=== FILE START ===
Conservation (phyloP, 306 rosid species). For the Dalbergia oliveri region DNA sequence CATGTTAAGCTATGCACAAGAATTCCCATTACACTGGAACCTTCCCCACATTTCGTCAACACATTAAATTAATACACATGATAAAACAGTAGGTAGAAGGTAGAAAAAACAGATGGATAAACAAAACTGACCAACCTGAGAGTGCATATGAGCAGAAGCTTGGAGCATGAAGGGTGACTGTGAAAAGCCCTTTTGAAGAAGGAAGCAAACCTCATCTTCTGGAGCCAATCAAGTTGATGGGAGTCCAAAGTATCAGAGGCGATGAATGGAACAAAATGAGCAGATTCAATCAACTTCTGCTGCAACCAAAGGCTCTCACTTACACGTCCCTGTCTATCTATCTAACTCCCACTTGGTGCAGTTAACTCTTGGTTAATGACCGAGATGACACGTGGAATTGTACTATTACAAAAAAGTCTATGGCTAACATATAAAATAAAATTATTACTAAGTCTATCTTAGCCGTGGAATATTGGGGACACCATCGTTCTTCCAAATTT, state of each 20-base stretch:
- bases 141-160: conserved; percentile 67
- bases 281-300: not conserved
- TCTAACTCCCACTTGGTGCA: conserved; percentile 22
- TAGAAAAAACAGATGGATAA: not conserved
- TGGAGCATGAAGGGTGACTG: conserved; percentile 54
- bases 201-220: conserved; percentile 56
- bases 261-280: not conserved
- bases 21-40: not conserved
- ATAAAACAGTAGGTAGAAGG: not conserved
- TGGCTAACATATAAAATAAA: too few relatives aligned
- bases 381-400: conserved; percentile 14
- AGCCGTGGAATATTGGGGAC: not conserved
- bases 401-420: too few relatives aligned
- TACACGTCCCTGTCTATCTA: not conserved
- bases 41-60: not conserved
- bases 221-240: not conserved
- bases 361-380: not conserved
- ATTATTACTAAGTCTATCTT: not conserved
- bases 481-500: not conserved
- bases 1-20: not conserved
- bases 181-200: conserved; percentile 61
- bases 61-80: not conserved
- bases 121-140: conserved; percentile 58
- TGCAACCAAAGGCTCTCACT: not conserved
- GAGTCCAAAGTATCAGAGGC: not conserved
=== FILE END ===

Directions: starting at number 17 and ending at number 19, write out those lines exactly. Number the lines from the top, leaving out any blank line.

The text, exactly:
- bases 221-240: not conserved
- bases 361-380: not conserved
- ATTATTACTAAGTCTATCTT: not conserved